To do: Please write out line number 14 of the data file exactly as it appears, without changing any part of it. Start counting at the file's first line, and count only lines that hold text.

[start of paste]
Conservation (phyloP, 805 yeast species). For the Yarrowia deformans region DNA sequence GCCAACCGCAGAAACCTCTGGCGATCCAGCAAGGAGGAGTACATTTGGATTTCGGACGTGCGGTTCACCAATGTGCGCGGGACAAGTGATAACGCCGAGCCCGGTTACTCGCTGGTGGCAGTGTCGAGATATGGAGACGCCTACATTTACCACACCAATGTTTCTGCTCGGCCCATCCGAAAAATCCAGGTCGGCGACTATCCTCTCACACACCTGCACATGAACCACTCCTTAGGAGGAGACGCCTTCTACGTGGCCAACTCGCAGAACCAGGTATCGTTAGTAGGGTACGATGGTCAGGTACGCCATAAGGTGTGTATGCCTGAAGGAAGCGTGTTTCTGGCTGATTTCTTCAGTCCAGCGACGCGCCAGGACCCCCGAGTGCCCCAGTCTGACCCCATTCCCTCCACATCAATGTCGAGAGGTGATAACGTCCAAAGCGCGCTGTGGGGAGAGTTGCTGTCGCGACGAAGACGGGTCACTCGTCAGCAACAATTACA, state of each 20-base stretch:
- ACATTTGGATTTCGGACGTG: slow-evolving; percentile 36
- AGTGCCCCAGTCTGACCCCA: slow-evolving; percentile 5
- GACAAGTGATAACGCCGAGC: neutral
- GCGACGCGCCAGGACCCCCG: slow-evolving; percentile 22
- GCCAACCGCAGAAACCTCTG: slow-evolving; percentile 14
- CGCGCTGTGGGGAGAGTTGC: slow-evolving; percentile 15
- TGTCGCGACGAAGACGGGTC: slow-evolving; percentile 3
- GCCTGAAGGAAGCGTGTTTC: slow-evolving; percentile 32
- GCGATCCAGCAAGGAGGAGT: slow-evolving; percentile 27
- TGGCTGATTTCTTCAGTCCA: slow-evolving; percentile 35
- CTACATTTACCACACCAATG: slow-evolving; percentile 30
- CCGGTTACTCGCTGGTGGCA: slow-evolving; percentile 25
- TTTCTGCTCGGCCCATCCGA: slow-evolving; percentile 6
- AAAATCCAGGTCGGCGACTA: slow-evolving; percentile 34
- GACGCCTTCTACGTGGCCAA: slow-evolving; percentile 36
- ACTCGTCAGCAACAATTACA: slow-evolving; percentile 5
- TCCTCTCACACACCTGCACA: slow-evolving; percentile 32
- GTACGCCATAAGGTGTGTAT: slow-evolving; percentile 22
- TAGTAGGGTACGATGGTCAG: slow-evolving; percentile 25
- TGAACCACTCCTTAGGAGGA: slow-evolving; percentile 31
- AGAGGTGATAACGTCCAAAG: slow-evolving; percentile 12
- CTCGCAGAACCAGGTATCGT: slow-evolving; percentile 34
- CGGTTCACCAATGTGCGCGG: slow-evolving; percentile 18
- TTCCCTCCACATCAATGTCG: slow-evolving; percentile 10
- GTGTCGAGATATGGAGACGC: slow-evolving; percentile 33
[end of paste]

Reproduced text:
- TTTCTGCTCGGCCCATCCGA: slow-evolving; percentile 6